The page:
Adapting Collections in the Learning Lab
By: Kate Harris, Learning Lab Coordinator, Pittsburgh, PA
All teachers want more of one thing: time. The Learning Lab makes it easy to save time and effort with its "copy" function, which allows you to make an exact copy of the collection someone else has created for the purpose of adapting it. You can add or remove resources, change text, simplify a topic or make it more complex—it's up to you. Your adaptation does not change the original collection; instead it adds to the Learning Lab's trove of teacher-created collections.
When Riverview High School (Oakmont, PA) history teacher Robert Lindeman starts to create a new lesson, he often makes a practice of searching for a general topic and looking to see what collections have already been made about it. In this way, he skips the process of extended searching and narrowing results. For example, his collection on Manifest Destiny was based on one he found made by Linda Muller a year ago. Lindeman notes, "rather than reinvent the wheel I decided to see what was in the public collections. In this case it was far easier to adapt than it was to make new material. I make that decision based upon the size of the activity and what it will 'cost' me to come up with something new, . . . The existing collection was pretty good and all I needed to do was change a couple of things."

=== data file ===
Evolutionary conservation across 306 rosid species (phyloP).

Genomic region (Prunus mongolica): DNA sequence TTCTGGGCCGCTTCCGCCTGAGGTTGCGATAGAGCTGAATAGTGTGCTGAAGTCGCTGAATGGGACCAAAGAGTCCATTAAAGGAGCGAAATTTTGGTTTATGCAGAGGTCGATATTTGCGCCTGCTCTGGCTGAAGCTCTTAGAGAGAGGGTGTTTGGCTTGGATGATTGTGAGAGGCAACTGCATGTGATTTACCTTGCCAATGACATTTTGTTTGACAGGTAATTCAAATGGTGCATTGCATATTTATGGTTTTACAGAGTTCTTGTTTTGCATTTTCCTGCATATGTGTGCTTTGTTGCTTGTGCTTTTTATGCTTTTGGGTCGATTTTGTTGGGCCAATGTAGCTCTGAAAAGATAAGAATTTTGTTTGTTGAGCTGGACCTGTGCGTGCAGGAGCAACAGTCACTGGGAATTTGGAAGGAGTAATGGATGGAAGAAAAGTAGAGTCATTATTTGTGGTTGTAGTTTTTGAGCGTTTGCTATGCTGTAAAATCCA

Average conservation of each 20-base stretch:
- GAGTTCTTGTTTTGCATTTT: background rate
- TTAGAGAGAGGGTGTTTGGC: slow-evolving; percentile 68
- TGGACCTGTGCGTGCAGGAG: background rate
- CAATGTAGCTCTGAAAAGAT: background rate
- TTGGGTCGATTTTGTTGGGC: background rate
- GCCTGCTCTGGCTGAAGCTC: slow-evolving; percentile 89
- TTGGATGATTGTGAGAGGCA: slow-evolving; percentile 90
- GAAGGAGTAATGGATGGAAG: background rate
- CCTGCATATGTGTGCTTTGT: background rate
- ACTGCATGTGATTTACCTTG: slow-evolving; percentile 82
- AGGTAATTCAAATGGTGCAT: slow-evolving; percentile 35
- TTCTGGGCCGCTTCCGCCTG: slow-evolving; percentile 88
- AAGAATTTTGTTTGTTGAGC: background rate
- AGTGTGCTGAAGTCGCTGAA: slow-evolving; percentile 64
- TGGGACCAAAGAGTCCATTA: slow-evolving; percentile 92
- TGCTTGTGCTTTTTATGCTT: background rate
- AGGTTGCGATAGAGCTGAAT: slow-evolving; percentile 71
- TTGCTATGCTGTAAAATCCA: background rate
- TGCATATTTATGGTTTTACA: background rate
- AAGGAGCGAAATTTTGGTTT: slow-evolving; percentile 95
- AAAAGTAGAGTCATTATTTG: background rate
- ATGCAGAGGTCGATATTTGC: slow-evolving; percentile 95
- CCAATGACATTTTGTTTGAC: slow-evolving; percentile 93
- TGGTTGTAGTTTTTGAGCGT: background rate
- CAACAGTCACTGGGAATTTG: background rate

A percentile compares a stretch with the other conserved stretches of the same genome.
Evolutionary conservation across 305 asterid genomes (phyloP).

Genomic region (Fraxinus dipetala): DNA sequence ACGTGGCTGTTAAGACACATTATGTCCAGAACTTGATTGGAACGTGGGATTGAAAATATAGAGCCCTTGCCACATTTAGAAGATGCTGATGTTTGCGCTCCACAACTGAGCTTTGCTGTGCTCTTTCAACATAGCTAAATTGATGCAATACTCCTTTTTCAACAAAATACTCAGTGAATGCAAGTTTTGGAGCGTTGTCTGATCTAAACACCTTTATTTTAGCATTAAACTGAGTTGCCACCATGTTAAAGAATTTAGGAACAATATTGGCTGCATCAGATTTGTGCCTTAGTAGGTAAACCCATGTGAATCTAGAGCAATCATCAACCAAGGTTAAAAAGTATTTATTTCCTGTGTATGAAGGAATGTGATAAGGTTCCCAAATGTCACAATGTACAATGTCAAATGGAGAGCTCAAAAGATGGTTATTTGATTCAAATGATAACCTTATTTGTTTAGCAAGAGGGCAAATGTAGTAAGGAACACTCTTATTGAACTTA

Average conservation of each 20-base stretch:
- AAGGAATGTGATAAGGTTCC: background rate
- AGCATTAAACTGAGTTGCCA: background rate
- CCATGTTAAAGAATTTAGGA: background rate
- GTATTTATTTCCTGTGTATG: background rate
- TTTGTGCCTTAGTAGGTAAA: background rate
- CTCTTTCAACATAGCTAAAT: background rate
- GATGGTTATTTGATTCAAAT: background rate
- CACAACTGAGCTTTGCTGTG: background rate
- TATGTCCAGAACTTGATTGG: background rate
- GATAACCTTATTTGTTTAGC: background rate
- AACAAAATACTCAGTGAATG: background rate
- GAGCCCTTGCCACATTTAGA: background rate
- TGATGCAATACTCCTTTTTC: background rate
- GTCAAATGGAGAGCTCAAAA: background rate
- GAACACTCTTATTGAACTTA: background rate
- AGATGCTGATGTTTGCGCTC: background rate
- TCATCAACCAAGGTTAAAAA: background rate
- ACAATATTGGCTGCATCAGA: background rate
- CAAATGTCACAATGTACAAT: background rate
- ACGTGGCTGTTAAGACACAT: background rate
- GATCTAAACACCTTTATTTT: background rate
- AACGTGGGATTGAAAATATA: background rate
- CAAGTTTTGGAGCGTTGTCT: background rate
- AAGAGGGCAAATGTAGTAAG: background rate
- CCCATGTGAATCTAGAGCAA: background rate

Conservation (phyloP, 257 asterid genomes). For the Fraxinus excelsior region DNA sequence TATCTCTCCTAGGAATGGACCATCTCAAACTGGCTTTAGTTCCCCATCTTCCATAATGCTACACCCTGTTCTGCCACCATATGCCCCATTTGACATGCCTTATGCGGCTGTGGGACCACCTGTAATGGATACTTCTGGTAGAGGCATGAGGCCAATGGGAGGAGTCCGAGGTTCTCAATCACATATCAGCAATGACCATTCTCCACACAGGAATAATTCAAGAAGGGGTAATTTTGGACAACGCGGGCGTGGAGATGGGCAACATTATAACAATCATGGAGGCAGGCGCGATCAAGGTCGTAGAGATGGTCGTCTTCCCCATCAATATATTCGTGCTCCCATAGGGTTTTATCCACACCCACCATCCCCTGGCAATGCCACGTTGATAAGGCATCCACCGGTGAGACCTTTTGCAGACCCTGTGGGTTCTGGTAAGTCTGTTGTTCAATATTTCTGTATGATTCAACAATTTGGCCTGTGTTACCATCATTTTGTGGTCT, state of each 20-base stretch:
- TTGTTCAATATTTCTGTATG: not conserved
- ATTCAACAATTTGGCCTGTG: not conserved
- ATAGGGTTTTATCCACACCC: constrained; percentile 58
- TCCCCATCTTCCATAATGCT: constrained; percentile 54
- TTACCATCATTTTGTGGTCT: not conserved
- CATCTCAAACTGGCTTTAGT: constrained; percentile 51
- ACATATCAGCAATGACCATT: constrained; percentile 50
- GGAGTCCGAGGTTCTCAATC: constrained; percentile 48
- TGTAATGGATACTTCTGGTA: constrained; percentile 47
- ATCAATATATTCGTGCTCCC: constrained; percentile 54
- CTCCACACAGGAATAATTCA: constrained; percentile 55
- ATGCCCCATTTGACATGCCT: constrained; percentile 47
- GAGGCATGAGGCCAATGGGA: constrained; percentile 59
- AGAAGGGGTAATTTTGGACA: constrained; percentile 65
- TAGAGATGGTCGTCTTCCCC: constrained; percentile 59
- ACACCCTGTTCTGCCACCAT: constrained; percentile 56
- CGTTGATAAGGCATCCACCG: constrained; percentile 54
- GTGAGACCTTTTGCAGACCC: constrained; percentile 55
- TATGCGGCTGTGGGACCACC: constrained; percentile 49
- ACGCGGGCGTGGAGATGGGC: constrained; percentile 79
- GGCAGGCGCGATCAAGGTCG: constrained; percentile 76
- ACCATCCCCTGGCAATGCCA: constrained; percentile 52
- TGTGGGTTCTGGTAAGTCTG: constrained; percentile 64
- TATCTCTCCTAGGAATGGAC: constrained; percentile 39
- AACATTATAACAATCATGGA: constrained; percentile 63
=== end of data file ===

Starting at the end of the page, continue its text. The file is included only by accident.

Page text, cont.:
He used the exact same resources, but swapped out Muller's essay assignment for an activity that he uses often in his classroom: students write a working definition of a concept and then edit their definition after reviewing historical artifacts. According to Lindeman, "I find that having them create a tentative definition creates a kind of anticipatory process that leads them into the artifacts. Rather than viewing the artifacts 'cold' as it were, the students were thinking about Manifest Destiny and that helped them to organize their thoughts and how they look at the artifacts."
We invite you to try your hand at your own adaptation. If you haven't yet, watch our quick animation explaining the process. Then, pair Learning Lab inspiration with your own creativity and develop the perfect collection for your needs. In turn, don't forget to publish it when you are finished—you may inspire others to adapt your work!
Nieman-Marcus: Metamorphosis '81
Recto: White with six drawings of butterfly emerging from cocoon in blue, black, and yellow. Verso: full drawing of butterfly; "limenitis populi" in script. Side panels: Neiman-Marcus in blue. Cooper Hewitt, Smithsonian Design Museum